Zenker diverticulum

Mr Jones, a 70 year old retired pharmacist presented with complaints of dysphagia and regurgitation of partially digested food material. His endoscopy showed:

What is the diagnosis?

Zenker diverticulum

Discuss the diagnosis of Zenker diverticulum?

Barium swallow is the investigation of choice.

Discuss the role of barium swallow as the first investigation in the diagnosis of dysphagia?

Patients with proximal dysphagia may have a pharyngeal pouch, post cricoid web etc which increases the risk of perforation on endoscopy. Barium swallow may be considered as an initial investigation for investigation of proximal dysphagia; however an endoscopy is safe as an initial test in experienced hands.

What is a Zenker diverticulum?

It is a pulsion diverticulum caused by herniation of the oesophageal mucosa posteriorly between the cricopharyngeus muscle and the inferior pharyngeal constrictor muscles.

It is a false diverticulum consisting of mucosa and submucosa that arises from the posterior portion of the inferior pharyngeal constrictor muscle. True diverticulum consists of all layers of the wall.

Zenker diverticulum occurs at an area of potential weakness in the inferior pharyngeal constrictor muscle referred to as the Killian dehiscence. It is located between the oblique fibers of the inferior constrictor muscle and the horizontal fibers of the cricopharyngeal muscle.

The aetiology is incompletely understood. It is hypothesized that improperly timed relaxation of the cricopharyngeus muscle during swallowing leads to increased pressure which causes herniation of the oesophageal mucosa over time.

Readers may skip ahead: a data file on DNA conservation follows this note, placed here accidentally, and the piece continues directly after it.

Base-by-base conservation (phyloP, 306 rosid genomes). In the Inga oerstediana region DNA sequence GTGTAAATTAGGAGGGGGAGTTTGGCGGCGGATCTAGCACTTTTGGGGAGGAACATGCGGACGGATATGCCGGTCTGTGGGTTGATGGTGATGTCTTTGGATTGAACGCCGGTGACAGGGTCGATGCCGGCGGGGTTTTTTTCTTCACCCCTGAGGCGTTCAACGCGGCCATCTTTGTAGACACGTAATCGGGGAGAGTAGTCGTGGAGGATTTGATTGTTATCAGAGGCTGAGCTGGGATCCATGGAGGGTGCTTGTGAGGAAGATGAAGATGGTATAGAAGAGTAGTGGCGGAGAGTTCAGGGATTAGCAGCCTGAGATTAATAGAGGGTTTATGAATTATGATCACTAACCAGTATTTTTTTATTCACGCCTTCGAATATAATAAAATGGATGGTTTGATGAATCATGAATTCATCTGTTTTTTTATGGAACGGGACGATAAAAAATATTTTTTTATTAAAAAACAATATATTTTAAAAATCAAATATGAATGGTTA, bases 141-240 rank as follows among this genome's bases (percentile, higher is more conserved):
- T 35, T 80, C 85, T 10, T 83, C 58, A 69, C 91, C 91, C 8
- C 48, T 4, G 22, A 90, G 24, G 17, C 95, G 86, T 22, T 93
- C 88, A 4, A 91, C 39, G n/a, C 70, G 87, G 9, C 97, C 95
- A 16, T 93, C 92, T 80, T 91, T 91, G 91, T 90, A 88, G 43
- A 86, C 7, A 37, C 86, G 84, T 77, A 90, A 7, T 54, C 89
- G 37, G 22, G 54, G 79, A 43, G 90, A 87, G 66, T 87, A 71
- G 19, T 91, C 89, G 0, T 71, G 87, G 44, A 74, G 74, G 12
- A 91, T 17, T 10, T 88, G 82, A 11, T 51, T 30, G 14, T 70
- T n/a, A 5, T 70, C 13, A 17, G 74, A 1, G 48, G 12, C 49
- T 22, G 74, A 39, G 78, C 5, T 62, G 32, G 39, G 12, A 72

What are the symptoms of Zenker diverticulum?

It affects older patients (males slightly more than females)

Dysphagia is the commonest symptom occurring in as many as 98% of patients.

Other common symptoms include halitosis, regurgitation of undigested food, noisy swallowing, and aspiration. Hoarseness can be present when the diverticulum is large enough to compress the recurrent laryngeal nerve.

Weight loss and recurrent pulmonary infections secondary to aspiration occur in approximately one third of patients.

Discuss the treatment of Zenker diverticulum?

Zenker diverticula require intervention only if they produce symptoms. In general, small (i.e., <2 cm) lesions found incidentally require no intervention.

The two key elements of the successful surgical management of Zenker diverticulum are division of the cricopharyngeus muscle to eliminate the potentially elevated pressure zone and elimination of the diverticular pouch as a reservoir of food and secretions.

Treatment options:


Small Zenker diverticulum- Cricopharyngeal myotomy (muscle is divided longitudinally) via a left neck incision plus diverticulopexy (diverticulum is inverted and sutured to the prevertebral fascia i.e. diverticulum is not excided).

Larger Zenker diverticulum- Cricopharyngeal myotomy plus diverticulectomy (pouch neck is stapled and then the pouch is excised)


Endoscopic approach has become the preferred choice for most American and British surgeons. This technique consists of adhering the mucosal edges by stapling them together while cutting across the “party wall” i.e. septum at the same time. Few complications have been reported with this procedure.

Alternatively, flexible endoscopes are used nowadays to cut (using APC or needle knife) the septum between the diverticulum and the oesophageal lumen. The septum contains the cricopharyngeal muscle.

Image courtesy of www.gastrointestinalatlas.com

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